Both young people have similar records of affiliating with extremists in each national camp. Both did little that was substantial. The Palestinian killed by Azaria was all but dead, and Tamimi's action was nothing but a teenager's slap. However, both aroused passions and became the darlings of media campaigns. Both also became the subjects of wrestling among personnel of the IDF judiciary along with publicity-seeking attorneys and activists. And both received modest prison sentences of a few months.
Overseas governments and media produced detailed reports about Israel's 2007 attack on a Syrian nuclear facility soon after it occurred. Israeli officials refused to comment, and military censors kept Israeli media from confirming Israel's role for more than a decade. The posture was a repeat of Israel's practice of keeping a low profile, not provoking via insult a response from our enemies, and keeping the world wondering about our capacity and intentions.
However, Israel radio surprised us in a 5 AM news broadcast, then followed by several hours of special programming detailing Israeli decision-making and operations against the nuclear facility being created by North Koreans for Syria. There followed several days of activity by the principals who had been involved, and supporters of each with competing claims of who contributed more for the sake of the nation. There was some nastiness about individuals operating in obsessive manner, and in ways to assure for themselves a good name and chances in subsequent political campaigns.
Most prominent in the contenders for political credit for what occurred a decade ago were Israel's two Ehuds--Olmert and Barak. And at least part of this renewed competition may reflect speculation that Barak has not given up hope of getting yet another call to national service, this time in the context of Benjamin Netanyahu's dimming reputation. Ehud Olmert stimulated the rehashing of an old issue with the publication of a book about himself written while in prison. And somewhere in the mix was Olmrt's effort to get himself cleaned of an attachment to his conviction that would keep him out of politics.
The Washington Post headlined its report as "A Battle of Egos."
The problems of the Netanyahus and their comrades are an ongoing drama, with frequent reports, laments about corruption in high places, and counter charges of corruption in the media and police.
Our American friends are no less affected by commotions.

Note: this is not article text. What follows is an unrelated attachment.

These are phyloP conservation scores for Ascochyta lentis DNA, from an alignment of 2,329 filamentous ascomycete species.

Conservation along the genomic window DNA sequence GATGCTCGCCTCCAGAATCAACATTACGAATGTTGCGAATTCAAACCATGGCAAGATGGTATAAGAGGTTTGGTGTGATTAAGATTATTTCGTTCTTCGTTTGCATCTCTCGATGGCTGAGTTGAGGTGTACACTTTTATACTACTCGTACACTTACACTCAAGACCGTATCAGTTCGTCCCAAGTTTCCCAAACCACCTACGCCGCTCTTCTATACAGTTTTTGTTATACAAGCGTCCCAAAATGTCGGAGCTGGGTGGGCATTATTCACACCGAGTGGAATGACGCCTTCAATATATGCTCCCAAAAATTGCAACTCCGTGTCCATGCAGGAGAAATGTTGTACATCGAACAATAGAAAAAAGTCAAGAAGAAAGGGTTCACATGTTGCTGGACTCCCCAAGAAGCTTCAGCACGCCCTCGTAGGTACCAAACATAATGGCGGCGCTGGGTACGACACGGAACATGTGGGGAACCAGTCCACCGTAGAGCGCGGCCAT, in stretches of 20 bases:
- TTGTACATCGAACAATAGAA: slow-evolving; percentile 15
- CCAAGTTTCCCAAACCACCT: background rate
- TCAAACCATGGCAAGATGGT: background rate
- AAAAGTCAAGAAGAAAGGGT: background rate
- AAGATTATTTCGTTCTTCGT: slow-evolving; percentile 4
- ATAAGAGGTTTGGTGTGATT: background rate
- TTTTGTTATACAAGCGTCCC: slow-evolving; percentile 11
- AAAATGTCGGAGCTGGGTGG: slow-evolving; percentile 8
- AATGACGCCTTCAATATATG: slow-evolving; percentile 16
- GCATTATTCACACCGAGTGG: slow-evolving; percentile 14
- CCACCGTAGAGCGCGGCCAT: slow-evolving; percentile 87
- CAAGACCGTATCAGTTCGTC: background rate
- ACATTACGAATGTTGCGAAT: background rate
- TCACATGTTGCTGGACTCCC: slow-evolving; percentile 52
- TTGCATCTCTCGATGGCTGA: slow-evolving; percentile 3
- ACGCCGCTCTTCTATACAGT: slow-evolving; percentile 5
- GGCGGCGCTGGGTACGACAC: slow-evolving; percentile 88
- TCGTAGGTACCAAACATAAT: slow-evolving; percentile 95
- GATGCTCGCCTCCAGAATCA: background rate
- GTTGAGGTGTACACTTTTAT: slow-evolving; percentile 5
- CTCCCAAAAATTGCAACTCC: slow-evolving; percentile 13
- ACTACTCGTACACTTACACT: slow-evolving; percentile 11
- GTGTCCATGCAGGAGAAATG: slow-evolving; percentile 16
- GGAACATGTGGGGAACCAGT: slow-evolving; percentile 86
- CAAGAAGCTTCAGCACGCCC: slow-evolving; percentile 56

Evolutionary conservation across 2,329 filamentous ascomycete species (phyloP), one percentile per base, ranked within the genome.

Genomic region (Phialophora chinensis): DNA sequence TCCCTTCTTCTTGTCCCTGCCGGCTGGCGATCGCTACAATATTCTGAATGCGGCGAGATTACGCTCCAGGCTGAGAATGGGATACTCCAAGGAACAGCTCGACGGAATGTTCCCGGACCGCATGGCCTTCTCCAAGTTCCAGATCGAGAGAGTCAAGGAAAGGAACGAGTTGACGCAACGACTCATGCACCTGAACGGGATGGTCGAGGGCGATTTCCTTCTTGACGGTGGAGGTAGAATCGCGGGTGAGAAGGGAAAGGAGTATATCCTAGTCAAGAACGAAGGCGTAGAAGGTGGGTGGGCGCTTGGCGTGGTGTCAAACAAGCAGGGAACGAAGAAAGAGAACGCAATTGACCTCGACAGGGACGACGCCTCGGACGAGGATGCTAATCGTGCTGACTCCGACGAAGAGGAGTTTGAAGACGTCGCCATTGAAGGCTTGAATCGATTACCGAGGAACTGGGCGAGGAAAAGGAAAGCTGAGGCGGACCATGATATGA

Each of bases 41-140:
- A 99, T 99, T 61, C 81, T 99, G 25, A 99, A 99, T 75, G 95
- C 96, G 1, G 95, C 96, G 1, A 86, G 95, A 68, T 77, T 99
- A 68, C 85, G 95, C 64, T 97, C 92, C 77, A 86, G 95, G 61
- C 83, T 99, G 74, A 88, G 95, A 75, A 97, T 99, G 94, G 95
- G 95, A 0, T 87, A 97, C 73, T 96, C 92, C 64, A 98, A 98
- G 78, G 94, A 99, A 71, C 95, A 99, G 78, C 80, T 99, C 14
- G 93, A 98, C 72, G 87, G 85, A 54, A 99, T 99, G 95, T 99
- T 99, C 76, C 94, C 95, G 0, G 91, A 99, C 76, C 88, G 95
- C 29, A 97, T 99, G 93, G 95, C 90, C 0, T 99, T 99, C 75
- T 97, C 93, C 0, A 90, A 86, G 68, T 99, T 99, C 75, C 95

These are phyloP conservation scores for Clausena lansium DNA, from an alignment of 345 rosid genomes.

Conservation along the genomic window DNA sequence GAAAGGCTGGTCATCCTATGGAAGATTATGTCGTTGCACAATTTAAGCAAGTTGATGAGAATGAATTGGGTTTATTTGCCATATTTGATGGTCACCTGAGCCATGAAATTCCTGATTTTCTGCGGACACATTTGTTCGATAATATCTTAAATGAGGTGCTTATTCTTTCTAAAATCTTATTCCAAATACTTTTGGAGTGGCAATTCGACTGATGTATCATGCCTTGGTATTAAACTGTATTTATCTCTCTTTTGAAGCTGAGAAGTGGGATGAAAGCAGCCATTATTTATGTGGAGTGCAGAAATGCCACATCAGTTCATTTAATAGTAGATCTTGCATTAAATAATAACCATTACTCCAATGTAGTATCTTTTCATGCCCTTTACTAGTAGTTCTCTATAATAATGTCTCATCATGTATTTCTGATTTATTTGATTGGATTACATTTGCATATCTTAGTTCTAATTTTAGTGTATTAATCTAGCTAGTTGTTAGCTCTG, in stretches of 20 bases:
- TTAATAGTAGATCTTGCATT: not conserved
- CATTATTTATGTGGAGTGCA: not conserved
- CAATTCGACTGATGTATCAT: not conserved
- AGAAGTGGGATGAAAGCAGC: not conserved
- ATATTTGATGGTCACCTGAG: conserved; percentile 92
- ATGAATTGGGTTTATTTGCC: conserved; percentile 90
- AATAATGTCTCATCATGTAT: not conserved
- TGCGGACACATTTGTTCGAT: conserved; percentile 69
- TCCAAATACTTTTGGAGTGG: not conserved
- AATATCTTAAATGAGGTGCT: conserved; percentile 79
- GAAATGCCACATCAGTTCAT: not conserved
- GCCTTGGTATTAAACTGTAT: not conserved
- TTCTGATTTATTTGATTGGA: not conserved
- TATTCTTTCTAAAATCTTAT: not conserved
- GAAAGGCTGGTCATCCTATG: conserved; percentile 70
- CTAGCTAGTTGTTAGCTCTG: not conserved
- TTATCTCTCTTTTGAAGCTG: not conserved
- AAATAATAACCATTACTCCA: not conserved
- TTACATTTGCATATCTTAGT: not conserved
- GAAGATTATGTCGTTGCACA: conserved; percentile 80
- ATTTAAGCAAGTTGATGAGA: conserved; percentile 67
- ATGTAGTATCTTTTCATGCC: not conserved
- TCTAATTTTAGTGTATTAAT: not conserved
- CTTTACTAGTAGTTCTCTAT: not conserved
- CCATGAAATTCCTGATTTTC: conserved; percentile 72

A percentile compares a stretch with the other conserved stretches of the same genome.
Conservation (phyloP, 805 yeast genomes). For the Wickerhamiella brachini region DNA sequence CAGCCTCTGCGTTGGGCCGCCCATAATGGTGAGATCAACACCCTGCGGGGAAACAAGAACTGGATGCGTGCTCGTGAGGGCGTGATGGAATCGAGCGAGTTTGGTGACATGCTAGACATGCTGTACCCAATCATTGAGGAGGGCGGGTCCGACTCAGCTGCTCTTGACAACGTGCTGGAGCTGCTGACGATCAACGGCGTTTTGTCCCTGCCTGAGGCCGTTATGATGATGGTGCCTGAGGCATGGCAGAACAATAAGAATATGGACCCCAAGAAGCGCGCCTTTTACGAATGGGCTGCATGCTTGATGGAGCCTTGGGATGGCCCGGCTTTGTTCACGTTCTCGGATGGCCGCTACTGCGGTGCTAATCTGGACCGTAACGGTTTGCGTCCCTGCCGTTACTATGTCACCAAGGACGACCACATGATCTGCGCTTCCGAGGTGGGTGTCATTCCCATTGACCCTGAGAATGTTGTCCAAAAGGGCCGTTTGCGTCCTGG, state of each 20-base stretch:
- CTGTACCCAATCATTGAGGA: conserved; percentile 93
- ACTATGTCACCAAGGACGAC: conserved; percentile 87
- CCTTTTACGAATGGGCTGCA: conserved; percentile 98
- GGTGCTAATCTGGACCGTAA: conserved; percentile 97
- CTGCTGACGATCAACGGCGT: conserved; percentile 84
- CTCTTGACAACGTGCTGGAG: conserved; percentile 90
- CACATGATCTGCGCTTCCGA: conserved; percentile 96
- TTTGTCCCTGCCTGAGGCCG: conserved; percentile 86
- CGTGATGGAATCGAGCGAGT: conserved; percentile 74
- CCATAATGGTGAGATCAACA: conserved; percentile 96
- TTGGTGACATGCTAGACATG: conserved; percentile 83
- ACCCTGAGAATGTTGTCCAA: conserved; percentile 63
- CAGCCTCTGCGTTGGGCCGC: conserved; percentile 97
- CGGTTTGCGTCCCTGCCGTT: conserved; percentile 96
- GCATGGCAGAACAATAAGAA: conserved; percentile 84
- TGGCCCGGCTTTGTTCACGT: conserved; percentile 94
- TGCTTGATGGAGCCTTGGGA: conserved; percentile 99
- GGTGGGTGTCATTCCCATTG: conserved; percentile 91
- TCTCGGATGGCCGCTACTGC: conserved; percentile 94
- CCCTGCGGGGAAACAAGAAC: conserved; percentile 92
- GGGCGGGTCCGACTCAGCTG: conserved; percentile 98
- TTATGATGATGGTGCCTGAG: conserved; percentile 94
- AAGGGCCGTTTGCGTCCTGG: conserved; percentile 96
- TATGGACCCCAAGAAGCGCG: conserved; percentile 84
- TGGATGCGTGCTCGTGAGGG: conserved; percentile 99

Donald Trump is without doubt the world's most powerful magnet of Sturm Und Drum/Sound and Fury. Israelis and Americans who worry especially about one another have parsed the costs and benefits of various expressions and actions associated with him. John Bolton's appointment as National Security Adviser added to Trump's status among those who support a candid, strong, and pro-Israel presidency, while reinforcing those who see Trump as a danger to world peace.
A contentious democracy is the best kind. The components are openness to dispute, competition as to what are the important threats or opportunities and how to deal with them, as well as who are the most appropriate individuals to fill key positions.
It's seldom quiet, and a society's underlying interests and tensions are bound to provoke, infuriate, bore, or even amuse those with different attitudes toward politics in general or toward any particular dispute. Cynicism is one of the likely results, competing with the realization that political conflict is the most desirable way of dealing with competing interests.
There's also competition over one of the expressions appropriate. There are those who say it came from Winston Churchill, and those who say that it was Harold Macmillan, who said that jaw jaw is better than war war.
Now we're at the start of a week that includes the international date for Israel's Independence celebration, the day to celebrate the liberation of Jerusalem in 1967, the movement of the US Embassy to Jerusalem, Nakba Day (the Palestinians' celebration of their disaster), the onset of Ramadan, and whatever the Iranians may decide to do by way of retaliation..
Predictions are dire.
Excitement is sure.
It's a week to stay close to home, and maybe under the bed.
Ira Sharkansky (Emeritus)Department of Political ScienceHebrew University of Jerusalem